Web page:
Published on March 3rd, 2016 | by Alastair Gilmour0
Walking with a swagger
The brewers of Deuchars IPA have a renewed confidence in the future. Caledonian Brewery in Edinburgh has gone back to basics, writes Alastair Gilmour
Eighteen tonnes of malted barley are delivered to the Caledonian Brewery in Edinburgh every week. Consider that each tonne will help produce 20,000 pints of beer and it’s a safe guess that 360,000 pints will pass through its pipes, valves and heat exchangers every seven days.
Along with that, however, there has been an incalculable amount of positivity and confidence flowing through those same production lines over the past couple of years. If breweries could walk, The Caley, as it’s affectionately known, would do it with a kilt-swaying swagger.
The Caley hasn’t always stepped out like that. It has had more ups and downs over its near 150-year history than most, but the current team, under managing director Andy Maddock, appears to have brought a new self-assurance to the business of making beer.
“We’ve gone through enormous changes over the last two years and not left one stone unturned to drive quality from grain to glass,” says Maddock. “We’ve done a lot of work on our traditional range and our modern range. Even having our offices refurbished helps with a change of culture which is really important to go along with the beer.”
Caledonian Brewery is owned by Heineken and in a progressive and somewhat refreshing fashion, is being allowed to operate in an arms-length relationship as a stand-alone business.
“We don’t shy away from our relationship with Heineken either in a brewing or a financial sense,” says Maddock. “Brewing for me operates as a separate entity within the Heineken structure. We continue to be independent with guidance and help from one of the biggest brewers in the world.”
A renewed focus on exporting that takes full advantage of the Heineken route to market is a huge advantage, as are the development of new beers, different styles and that word confidence again. There is no restriction on thinking, so ideas come in cask-loads.
Andy Maddock says: “We’ve invested heavily in our core range over the last year, so now that we’re confident our premium traditional ales are at their very best, it’s time to get a little bit creative with our beer innovation. We have always brewed by hand in Edinburgh with ‘relentless inventiveness’.”
A state-of-the-art pilot brewery to drive beer innovation has been installed within the brewery. The highly-efficient kit, commissioned from Scotia Welding in Lauder in The Borders, has a 400-litre capacity and the ability to produce up to three brews a week. It’s known as Wee George in a nod towards The Caley’s founding father George Lorimer in 1869.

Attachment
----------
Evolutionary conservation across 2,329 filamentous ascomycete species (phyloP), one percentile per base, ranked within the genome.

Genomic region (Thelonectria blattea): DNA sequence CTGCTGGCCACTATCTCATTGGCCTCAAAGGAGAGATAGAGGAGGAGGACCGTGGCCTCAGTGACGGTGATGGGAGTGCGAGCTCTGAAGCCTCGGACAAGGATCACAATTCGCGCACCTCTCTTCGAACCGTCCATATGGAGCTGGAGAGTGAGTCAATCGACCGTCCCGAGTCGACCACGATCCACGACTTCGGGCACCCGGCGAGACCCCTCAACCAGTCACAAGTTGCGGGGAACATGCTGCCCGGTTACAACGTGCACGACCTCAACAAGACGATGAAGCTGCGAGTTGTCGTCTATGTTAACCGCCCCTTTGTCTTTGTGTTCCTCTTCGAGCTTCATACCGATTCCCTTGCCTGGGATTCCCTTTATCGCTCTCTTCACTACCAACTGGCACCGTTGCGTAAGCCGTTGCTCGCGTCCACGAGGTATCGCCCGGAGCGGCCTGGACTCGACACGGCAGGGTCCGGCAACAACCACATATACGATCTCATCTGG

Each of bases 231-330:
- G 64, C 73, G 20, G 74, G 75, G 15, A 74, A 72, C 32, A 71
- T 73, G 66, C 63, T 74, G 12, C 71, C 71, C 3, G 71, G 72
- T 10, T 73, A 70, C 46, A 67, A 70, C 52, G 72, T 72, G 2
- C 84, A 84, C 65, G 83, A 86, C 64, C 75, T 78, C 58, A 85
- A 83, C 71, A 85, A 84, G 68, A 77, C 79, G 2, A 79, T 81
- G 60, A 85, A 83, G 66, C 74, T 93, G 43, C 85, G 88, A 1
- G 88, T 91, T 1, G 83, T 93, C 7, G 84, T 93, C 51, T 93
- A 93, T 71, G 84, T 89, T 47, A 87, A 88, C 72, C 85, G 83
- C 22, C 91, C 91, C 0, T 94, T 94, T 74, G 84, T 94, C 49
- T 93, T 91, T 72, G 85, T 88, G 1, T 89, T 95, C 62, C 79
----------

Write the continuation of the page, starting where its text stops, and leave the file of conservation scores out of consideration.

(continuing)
The smaller brew runs will enable the pilot brewers to test and develop both new and existing recipes without the usual constraints of minimum brew length, and will ultimately lead to the most successful results being scaled up for wider production in the main brewery.
“Things are happening really fast in the beer market,” says brewing assistant Ross O’Hara – originally from Rowlands Gill, Tyne & Wear – who was put in charge of the Wee George project when it was still flat sheets of stainless steel.
“There’s no point in doing anything here if it can’t be scaled up in the main brewhouse. You can’t just multiply 20 of everything. We have to understand where the flavours and aromas are from and how it works. We tend to brew two or three batches in the main brewhouse before it goes out to market. It’s 800 pints versus 20,000 pints. Testing new recipes is part of the innovation process.”
The installation follows a 12-month reappraisal of the Caledonian core range, led by flagship beers Deuchars IPA, Flying Scotsman and Edinburgh Castle, which ensured consistency across the brands and strengthened Caledonian’s position as a brewer of quality beers.
The renovation also delivered on Caledonian’s quality pledge through its raw ingredients (moving from dried hops to fresh pack full-leaf, for example), improved yeast propagation and consistency in brew runs.
“It’s also important to understand that Deuchars IPA is brewed by Caledonian,” says Andy Maddock. “We want to bring everything back into the Caledonian fold. At one time Deuchars was seen as a separate part of the portfolio.
“We’re planning two or three new beers conditioned in wood for 2016 and constantly looking at new beers styles and how they will work in the market.”
Caledonian is also extending its range of bottled beers to include the two newest modern craft beers; American-inspired Pale Ale, Coast To Coast and Three Hop Craft Lager. Coast To Coast was the first beer to be developed in the pilot plant. Launched in 2014, Three Hop is Caledonian’s first craft lager. It carries spicy herbal aromas, a hint of honey, and a slight minty note.
Caledonian Brewery still sits on its original triangular-shaped site, bounded by Slateford Road on one side, a railway track (formerly The Caledonian Line) on the other, and North Merchiston Cemetary on the final stretch. It still employs the finest Victorian brewing equipment – as good as the day it was first used – and is the only remaining British brewery to use open-fired coppers, which ensure an impressive and highly-efficient rolling boil.
Confidence is in the air as much as steaming malt aromas, so it’s little wonder that Andy Maddock says: “If you’ve got the right people and the right ingredients you’ll get the right beer. The Caley is a very exciting place to be right now.”